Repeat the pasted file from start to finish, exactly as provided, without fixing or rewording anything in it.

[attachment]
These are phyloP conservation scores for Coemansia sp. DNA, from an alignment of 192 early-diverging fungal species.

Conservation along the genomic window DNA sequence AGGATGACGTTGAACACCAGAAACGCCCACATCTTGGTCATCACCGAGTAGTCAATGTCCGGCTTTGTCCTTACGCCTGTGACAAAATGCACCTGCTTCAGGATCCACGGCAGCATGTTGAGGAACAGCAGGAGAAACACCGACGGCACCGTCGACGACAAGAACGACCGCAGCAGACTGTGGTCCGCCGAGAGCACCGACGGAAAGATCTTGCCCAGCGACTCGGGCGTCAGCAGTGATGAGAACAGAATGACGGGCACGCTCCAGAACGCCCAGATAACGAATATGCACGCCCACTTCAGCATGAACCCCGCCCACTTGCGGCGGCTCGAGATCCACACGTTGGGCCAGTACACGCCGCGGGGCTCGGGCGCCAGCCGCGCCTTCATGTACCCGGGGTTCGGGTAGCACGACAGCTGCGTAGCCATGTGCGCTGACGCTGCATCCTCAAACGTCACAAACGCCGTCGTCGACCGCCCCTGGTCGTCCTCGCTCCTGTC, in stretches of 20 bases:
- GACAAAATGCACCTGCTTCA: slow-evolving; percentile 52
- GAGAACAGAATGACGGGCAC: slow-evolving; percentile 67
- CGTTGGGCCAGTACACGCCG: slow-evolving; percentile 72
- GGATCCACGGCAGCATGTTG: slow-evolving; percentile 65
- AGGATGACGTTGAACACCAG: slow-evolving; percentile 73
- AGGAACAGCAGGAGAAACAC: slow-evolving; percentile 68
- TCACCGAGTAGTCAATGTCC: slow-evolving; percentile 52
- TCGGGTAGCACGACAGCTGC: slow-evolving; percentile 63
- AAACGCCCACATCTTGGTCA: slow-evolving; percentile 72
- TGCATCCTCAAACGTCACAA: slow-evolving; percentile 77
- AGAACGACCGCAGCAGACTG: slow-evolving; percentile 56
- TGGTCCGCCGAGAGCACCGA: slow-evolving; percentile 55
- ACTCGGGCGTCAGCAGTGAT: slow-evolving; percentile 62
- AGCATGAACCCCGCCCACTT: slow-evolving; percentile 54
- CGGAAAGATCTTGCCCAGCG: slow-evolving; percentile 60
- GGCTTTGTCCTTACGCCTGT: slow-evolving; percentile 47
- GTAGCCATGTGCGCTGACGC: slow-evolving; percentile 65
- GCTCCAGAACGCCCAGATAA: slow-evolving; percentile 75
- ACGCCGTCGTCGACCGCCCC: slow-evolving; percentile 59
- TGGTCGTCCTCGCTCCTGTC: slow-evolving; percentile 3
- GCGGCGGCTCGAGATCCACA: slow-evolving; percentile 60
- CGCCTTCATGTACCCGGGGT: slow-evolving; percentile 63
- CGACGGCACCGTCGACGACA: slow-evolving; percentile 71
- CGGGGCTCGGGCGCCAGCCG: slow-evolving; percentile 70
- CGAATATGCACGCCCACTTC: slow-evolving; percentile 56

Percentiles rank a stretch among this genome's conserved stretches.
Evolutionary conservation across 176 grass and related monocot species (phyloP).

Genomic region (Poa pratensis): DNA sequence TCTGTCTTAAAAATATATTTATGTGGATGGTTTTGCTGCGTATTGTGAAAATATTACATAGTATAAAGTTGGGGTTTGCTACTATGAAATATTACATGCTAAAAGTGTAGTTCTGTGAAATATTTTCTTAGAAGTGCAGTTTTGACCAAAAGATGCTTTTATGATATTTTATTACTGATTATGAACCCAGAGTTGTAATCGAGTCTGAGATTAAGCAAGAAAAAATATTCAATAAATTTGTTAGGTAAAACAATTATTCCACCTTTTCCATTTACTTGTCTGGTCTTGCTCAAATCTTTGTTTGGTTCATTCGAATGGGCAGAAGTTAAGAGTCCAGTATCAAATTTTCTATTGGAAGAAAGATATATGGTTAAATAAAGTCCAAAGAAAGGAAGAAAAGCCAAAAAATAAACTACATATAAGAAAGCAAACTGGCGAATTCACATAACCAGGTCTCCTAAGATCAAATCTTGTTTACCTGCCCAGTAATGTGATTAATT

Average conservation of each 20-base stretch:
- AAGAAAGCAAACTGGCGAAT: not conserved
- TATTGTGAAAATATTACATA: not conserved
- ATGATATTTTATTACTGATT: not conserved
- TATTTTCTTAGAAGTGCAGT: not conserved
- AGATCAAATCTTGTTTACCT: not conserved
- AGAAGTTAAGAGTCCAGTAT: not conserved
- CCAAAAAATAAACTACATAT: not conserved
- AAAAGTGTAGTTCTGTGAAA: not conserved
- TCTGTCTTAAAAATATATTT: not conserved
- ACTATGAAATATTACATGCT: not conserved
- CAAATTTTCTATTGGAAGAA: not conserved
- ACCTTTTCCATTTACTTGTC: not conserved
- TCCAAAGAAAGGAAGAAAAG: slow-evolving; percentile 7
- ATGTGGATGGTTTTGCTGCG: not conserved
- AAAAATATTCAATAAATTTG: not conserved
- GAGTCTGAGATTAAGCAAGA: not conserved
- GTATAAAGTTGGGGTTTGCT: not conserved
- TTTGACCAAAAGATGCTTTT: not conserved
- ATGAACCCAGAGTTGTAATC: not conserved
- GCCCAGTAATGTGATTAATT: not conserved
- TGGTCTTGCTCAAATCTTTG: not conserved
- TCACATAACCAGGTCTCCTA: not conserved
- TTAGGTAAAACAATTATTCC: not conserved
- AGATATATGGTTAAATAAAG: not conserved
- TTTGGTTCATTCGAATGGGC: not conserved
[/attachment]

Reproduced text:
These are phyloP conservation scores for Coemansia sp. DNA, from an alignment of 192 early-diverging fungal species.

Conservation along the genomic window DNA sequence AGGATGACGTTGAACACCAGAAACGCCCACATCTTGGTCATCACCGAGTAGTCAATGTCCGGCTTTGTCCTTACGCCTGTGACAAAATGCACCTGCTTCAGGATCCACGGCAGCATGTTGAGGAACAGCAGGAGAAACACCGACGGCACCGTCGACGACAAGAACGACCGCAGCAGACTGTGGTCCGCCGAGAGCACCGACGGAAAGATCTTGCCCAGCGACTCGGGCGTCAGCAGTGATGAGAACAGAATGACGGGCACGCTCCAGAACGCCCAGATAACGAATATGCACGCCCACTTCAGCATGAACCCCGCCCACTTGCGGCGGCTCGAGATCCACACGTTGGGCCAGTACACGCCGCGGGGCTCGGGCGCCAGCCGCGCCTTCATGTACCCGGGGTTCGGGTAGCACGACAGCTGCGTAGCCATGTGCGCTGACGCTGCATCCTCAAACGTCACAAACGCCGTCGTCGACCGCCCCTGGTCGTCCTCGCTCCTGTC, in stretches of 20 bases:
- GACAAAATGCACCTGCTTCA: slow-evolving; percentile 52
- GAGAACAGAATGACGGGCAC: slow-evolving; percentile 67
- CGTTGGGCCAGTACACGCCG: slow-evolving; percentile 72
- GGATCCACGGCAGCATGTTG: slow-evolving; percentile 65
- AGGATGACGTTGAACACCAG: slow-evolving; percentile 73
- AGGAACAGCAGGAGAAACAC: slow-evolving; percentile 68
- TCACCGAGTAGTCAATGTCC: slow-evolving; percentile 52
- TCGGGTAGCACGACAGCTGC: slow-evolving; percentile 63
- AAACGCCCACATCTTGGTCA: slow-evolving; percentile 72
- TGCATCCTCAAACGTCACAA: slow-evolving; percentile 77
- AGAACGACCGCAGCAGACTG: slow-evolving; percentile 56
- TGGTCCGCCGAGAGCACCGA: slow-evolving; percentile 55
- ACTCGGGCGTCAGCAGTGAT: slow-evolving; percentile 62
- AGCATGAACCCCGCCCACTT: slow-evolving; percentile 54
- CGGAAAGATCTTGCCCAGCG: slow-evolving; percentile 60
- GGCTTTGTCCTTACGCCTGT: slow-evolving; percentile 47
- GTAGCCATGTGCGCTGACGC: slow-evolving; percentile 65
- GCTCCAGAACGCCCAGATAA: slow-evolving; percentile 75
- ACGCCGTCGTCGACCGCCCC: slow-evolving; percentile 59
- TGGTCGTCCTCGCTCCTGTC: slow-evolving; percentile 3
- GCGGCGGCTCGAGATCCACA: slow-evolving; percentile 60
- CGCCTTCATGTACCCGGGGT: slow-evolving; percentile 63
- CGACGGCACCGTCGACGACA: slow-evolving; percentile 71
- CGGGGCTCGGGCGCCAGCCG: slow-evolving; percentile 70
- CGAATATGCACGCCCACTTC: slow-evolving; percentile 56

Percentiles rank a stretch among this genome's conserved stretches.
Evolutionary conservation across 176 grass and related monocot species (phyloP).

Genomic region (Poa pratensis): DNA sequence TCTGTCTTAAAAATATATTTATGTGGATGGTTTTGCTGCGTATTGTGAAAATATTACATAGTATAAAGTTGGGGTTTGCTACTATGAAATATTACATGCTAAAAGTGTAGTTCTGTGAAATATTTTCTTAGAAGTGCAGTTTTGACCAAAAGATGCTTTTATGATATTTTATTACTGATTATGAACCCAGAGTTGTAATCGAGTCTGAGATTAAGCAAGAAAAAATATTCAATAAATTTGTTAGGTAAAACAATTATTCCACCTTTTCCATTTACTTGTCTGGTCTTGCTCAAATCTTTGTTTGGTTCATTCGAATGGGCAGAAGTTAAGAGTCCAGTATCAAATTTTCTATTGGAAGAAAGATATATGGTTAAATAAAGTCCAAAGAAAGGAAGAAAAGCCAAAAAATAAACTACATATAAGAAAGCAAACTGGCGAATTCACATAACCAGGTCTCCTAAGATCAAATCTTGTTTACCTGCCCAGTAATGTGATTAATT

Average conservation of each 20-base stretch:
- AAGAAAGCAAACTGGCGAAT: not conserved
- TATTGTGAAAATATTACATA: not conserved
- ATGATATTTTATTACTGATT: not conserved
- TATTTTCTTAGAAGTGCAGT: not conserved
- AGATCAAATCTTGTTTACCT: not conserved
- AGAAGTTAAGAGTCCAGTAT: not conserved
- CCAAAAAATAAACTACATAT: not conserved
- AAAAGTGTAGTTCTGTGAAA: not conserved
- TCTGTCTTAAAAATATATTT: not conserved
- ACTATGAAATATTACATGCT: not conserved
- CAAATTTTCTATTGGAAGAA: not conserved
- ACCTTTTCCATTTACTTGTC: not conserved
- TCCAAAGAAAGGAAGAAAAG: slow-evolving; percentile 7
- ATGTGGATGGTTTTGCTGCG: not conserved
- AAAAATATTCAATAAATTTG: not conserved
- GAGTCTGAGATTAAGCAAGA: not conserved
- GTATAAAGTTGGGGTTTGCT: not conserved
- TTTGACCAAAAGATGCTTTT: not conserved
- ATGAACCCAGAGTTGTAATC: not conserved
- GCCCAGTAATGTGATTAATT: not conserved
- TGGTCTTGCTCAAATCTTTG: not conserved
- TCACATAACCAGGTCTCCTA: not conserved
- TTAGGTAAAACAATTATTCC: not conserved
- AGATATATGGTTAAATAAAG: not conserved
- TTTGGTTCATTCGAATGGGC: not conserved